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Monday, November 27, 2000

Colorful adventurer worked the spectrum from druggist to a blockade runner

Jerry Bowen

One of the lesser known characters that once lived in Vaca Valley was a man known as Capt. Richard H. Chinn. What little is known about him came mostly from stories he told about his life to friends. Indeed, if all the stories were true, his life would read like an adventure novel.

Capt. Chinn was born in Scott County, Ky., on December 28, 1826. Not much is known about him until he moved in with Henry Clay, an American political leader. Clay was secretary of state under John Quincy Adams and an unsuccessful candidate for the presidency in 1824, 1832, and 1844. He was also a law professor and a member of the board of trustees for Transylvania University in Lexington, Ky. Chinn lived with Henry Clay and his family for many years and attended Transylvania University where he studied to be a druggist and graduated with high honors.

As a Southerner in the days before the Civil War, Chinn’s opinion that black people were inferior often surfaced in ill-favored ways. One such example is the day he and a group of college friends attended a stage show during a lull in their college studies. Entering the theater they took great offense at a sign which read “Negroes and College Students, one-half price.” Young Chinn and his equally foolish friends stormed the theater, demolishing all the chairs and windows before they were apprehended. There is no local record of what punishment, if any, was levied on the offensive actions of Chinn and his companions. The arresting officer, Sheriff Richard Long, would in later years move to Vacaville and become the town recorder.

In spite of his escapades, Chinn graduated with a degree in medicine and moved to New Orleans where he successfully ran a drug business for several years.

During a trip to New York by steamer, the ship was wrecked somewhere in the Gulf of Mexico. Luck was with him and seven other passengers when they were able to board a raft, but lady luck would soon abandon them. Drifting aimlessly for days, facing a prolonged and agonizing death by dehydration and starvation, they made the ultimate decision. Drawing lots, the loser was sacrificed, becoming life-saving sustenance for the remaining shipwreck survivors. Adrift another week they finally reached shore somewhere on the coast of Central America. Chinn would remain in Central America for a year.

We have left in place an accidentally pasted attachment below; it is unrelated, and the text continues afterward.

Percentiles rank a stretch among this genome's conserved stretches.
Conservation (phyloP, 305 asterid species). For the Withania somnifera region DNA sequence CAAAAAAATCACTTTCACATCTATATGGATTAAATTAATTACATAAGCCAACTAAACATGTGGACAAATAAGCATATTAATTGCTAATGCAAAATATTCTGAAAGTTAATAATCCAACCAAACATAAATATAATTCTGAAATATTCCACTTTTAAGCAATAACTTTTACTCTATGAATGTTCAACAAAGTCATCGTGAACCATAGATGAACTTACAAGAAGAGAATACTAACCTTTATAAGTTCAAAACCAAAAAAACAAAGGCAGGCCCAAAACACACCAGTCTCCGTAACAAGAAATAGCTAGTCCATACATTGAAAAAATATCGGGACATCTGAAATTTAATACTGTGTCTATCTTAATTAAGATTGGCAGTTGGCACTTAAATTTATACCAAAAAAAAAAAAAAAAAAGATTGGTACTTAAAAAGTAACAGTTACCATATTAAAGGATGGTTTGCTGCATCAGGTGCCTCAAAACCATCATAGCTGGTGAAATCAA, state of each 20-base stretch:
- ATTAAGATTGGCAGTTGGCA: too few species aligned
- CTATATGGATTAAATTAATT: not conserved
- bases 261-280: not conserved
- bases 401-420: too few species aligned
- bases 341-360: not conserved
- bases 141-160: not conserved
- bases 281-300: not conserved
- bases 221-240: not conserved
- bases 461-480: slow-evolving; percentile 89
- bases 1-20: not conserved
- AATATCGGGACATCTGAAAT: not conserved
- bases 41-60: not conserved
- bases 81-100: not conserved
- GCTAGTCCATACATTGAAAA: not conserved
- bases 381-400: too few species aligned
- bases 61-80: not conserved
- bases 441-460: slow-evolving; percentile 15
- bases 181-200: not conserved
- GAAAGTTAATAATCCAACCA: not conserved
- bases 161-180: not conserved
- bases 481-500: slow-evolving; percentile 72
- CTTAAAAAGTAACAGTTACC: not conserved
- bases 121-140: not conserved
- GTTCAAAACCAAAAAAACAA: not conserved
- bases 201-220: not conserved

Returning to New Orleans about the time the Civil War broke out, he became a blockade runner, smuggling ammunition, gunpowder and guns to the Confederate Army. Once again lady luck deserted Mr. Chinn. Captured during an attempt to run a vessel loaded with war contraband through a blockade, he was quickly tried and sentenced to two years imprisonment by Gen. Ben Butler. From this time on he was known as “Captain” Chinn.

The conditions in the prison camps were wretched; the stench was insufferable, rations were meager, and it was almost impossible to move around due to overcrowding. The sick were left lying about because the hospitals were full. Seldom was there any drinking water, except when it rained. After serving several months of his sentence under these miserable conditions, Capt. Chinn regained his freedom by bribing a guard with $150. Making his way to Cuba, he spent the next 14 years amassing a fortune, although it is not known how.

He returned to America in 1880, settling along with his new wife in Chico. He lived there for two years and in 1882 moved to Vacaville to invest in the fruit business.

Capt. Chinn was a popular guest at social gatherings where he would recount stories of his past accomplishments and colorful adventures. His home on Naylor Hill near Foothill Drive was also the scene of many social activities.

Capt. Chinn was struck down with a stroke on September 11, 1898, which paralyzed him. After the stroke, he was under the close care of Dr. J. W. Stitt on an almost daily basis for nearly 18 months. A second stroke claimed the life of Capt. Chinn in his home on Saturday afternoon, December 15, 1900. In accordance with Chinn’s instructions, Dr. Stitt shipped the body to the I. O. O. F. cemetery in San Francisco for cremation. He was survived by his wife; an unmarried daughter living in Washington, D.C.; a second daughter living in Boston, Mass., who was married to Rear Admiral Walker; and a sister, Mrs. Ripley of Brooklyn, N.Y.

Perhaps some of the stories Capt. Chinn told were somewhat embellished or entirely the product of an overactive imagination. Even so, if only some of the stories were true, he would have been quite the character worthy of an attentive ear.